I dont think I’ve made it sound easy anywhere. If you read my blog posts I talk about just how difficult it is. But it’s much more difficult starving yourself and wasting your time and energy on trying to be smaller – that never has a good outcome, whereas working towards body acceptance means you can then focus energy elsewhere and actually be productive and engage properly in life, relationships, and your passions.

      You can gain past your set point, but only if you are eating past comfort on a regular basis. Health is about listening to your hunger and fullness cues (this is much more complex in ED recovery so anyone in recovery reading this and feeling anxious, it’s not that simple for you). Sometimes we go hungry for longer than we should because we dont have time tl grab a bite to eat, and sometimes we eat past fullness because we are at a restaurant etc, but most of the time we eat to hunger and fullness and that’s what balanced and healthy eating is (other factors are obviously involved with healthy eating but I’m only addressing relevant aspect in regards to your message). Losing weight purposefully by restricting food is never healthy for the body. Losing weight because you start listening to your body, and when weight loss isn’t the goal but a side effect of being in touch with your body again, can be healthy.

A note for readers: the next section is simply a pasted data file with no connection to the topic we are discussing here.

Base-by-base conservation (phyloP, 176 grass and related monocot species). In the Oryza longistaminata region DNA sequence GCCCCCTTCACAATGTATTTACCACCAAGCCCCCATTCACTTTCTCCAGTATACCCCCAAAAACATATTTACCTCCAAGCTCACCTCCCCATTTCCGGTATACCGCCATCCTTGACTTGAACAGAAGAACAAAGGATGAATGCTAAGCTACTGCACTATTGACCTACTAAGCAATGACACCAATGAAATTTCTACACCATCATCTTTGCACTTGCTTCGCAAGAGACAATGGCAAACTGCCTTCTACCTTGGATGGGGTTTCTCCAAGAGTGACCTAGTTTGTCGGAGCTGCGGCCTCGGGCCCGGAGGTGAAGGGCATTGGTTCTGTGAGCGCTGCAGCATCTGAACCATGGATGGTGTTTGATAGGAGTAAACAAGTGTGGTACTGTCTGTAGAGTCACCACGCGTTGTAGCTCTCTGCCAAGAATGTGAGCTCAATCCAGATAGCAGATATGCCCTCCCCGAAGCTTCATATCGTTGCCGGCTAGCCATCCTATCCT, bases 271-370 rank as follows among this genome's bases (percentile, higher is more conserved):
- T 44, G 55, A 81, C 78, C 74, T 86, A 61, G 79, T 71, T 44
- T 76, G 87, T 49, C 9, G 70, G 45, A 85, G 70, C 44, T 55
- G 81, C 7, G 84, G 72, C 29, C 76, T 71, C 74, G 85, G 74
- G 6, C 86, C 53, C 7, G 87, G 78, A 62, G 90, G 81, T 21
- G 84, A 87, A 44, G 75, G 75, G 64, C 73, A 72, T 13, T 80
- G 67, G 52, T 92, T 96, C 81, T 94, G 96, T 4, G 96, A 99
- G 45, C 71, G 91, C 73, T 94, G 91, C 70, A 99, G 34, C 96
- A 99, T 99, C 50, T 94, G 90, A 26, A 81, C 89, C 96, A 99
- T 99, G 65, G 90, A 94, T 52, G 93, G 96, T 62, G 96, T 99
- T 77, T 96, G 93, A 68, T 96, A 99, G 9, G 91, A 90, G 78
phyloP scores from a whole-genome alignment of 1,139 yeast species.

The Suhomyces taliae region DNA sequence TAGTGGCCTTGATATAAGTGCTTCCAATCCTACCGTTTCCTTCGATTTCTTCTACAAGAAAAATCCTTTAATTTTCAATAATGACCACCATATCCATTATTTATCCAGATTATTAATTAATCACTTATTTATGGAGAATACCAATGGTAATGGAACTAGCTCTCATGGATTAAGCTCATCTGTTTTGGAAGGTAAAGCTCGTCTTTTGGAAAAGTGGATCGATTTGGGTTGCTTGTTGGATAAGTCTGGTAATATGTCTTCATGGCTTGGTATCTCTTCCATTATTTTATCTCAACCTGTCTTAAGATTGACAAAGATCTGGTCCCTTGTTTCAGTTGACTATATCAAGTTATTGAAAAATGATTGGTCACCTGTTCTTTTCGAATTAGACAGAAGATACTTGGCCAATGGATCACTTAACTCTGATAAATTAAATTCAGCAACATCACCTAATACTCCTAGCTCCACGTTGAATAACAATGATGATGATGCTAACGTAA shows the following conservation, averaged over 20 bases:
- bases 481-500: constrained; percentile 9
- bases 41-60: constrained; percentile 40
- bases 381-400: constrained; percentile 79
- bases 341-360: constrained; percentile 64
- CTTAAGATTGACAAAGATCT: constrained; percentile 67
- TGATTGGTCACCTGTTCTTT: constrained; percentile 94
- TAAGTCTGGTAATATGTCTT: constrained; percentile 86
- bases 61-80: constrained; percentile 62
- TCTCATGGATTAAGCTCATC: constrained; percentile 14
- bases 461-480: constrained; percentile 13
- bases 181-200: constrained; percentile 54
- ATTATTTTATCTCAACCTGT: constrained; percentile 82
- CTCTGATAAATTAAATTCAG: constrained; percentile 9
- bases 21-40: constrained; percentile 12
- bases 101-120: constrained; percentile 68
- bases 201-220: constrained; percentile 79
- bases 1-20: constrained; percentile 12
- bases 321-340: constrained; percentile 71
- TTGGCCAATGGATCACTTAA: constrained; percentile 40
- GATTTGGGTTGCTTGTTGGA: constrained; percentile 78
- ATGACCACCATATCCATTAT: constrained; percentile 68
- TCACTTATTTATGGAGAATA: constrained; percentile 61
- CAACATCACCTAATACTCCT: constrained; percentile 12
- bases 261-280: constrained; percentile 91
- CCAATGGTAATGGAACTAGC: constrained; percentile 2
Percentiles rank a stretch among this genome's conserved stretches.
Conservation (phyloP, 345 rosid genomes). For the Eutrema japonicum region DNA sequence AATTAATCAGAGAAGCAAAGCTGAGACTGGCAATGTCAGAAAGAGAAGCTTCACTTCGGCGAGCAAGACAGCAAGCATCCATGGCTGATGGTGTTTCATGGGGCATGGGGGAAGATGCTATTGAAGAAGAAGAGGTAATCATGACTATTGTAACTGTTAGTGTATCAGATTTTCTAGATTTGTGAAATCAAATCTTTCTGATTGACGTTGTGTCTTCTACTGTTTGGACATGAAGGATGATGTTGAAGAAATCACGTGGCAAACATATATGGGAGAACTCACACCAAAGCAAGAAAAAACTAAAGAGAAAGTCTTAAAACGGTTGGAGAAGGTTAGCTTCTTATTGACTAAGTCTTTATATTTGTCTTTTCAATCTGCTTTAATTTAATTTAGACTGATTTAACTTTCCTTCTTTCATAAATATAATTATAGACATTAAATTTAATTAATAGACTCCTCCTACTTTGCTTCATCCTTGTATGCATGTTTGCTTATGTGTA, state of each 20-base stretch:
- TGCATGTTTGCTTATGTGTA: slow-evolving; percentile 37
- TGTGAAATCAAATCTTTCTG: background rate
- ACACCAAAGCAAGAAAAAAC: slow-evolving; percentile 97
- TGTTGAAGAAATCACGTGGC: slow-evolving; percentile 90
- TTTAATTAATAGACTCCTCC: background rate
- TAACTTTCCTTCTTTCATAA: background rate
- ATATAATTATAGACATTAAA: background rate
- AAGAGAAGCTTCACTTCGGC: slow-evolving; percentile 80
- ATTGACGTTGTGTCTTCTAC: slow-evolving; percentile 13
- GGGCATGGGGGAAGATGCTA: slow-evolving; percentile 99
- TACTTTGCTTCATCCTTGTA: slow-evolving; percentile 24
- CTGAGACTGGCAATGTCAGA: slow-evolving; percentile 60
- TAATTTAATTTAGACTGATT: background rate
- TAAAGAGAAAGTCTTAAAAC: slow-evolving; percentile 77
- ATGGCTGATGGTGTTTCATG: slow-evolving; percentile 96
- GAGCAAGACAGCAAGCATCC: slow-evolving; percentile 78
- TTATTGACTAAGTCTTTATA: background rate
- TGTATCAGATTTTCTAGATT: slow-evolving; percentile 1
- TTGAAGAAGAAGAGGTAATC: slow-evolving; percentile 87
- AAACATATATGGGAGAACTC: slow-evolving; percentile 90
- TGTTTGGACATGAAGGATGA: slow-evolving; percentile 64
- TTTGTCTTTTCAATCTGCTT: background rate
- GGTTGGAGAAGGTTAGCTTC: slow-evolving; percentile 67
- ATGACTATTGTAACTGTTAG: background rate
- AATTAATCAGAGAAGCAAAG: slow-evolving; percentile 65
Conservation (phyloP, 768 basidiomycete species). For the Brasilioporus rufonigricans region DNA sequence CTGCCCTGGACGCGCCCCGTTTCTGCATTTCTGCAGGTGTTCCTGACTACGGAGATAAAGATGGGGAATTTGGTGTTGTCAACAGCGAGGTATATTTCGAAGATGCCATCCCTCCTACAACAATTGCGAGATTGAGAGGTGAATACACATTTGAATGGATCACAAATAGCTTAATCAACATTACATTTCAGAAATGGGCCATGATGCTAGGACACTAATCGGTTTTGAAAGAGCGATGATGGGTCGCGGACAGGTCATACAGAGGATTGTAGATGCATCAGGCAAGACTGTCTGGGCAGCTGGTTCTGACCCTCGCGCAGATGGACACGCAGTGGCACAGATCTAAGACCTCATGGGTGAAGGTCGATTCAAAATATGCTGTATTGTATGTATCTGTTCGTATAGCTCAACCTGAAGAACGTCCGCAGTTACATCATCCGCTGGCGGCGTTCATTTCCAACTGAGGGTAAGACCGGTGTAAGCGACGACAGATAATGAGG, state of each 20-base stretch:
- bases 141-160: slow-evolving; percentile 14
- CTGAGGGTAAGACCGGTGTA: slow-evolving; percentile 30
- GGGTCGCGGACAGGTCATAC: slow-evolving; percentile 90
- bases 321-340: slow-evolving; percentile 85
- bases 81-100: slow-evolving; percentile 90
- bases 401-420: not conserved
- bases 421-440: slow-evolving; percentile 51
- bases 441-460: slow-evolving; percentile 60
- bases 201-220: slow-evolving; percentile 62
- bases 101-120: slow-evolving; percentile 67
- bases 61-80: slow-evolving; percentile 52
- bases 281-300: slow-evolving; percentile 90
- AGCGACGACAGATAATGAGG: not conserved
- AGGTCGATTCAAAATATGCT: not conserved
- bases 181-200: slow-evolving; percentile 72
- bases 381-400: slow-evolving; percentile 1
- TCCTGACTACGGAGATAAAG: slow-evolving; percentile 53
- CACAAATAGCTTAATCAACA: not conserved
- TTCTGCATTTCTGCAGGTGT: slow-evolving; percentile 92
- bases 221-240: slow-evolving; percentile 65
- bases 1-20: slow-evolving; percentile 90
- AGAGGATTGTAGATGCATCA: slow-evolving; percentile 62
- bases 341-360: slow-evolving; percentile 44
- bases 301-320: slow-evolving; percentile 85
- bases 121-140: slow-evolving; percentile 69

I hope this clears things up!

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      1. morgan

        Ah yes that does make sense. Thank you very much for your response and I think it’s so much more complicated nowadays to actually learn how to listen to your body because of all the conflicting messages about weight and health being bombarded at us. It’s a difficult thing to learn for sure and it’s awesome seeing people like you do well with it, I find it very inspirational!

        Liked by 1 person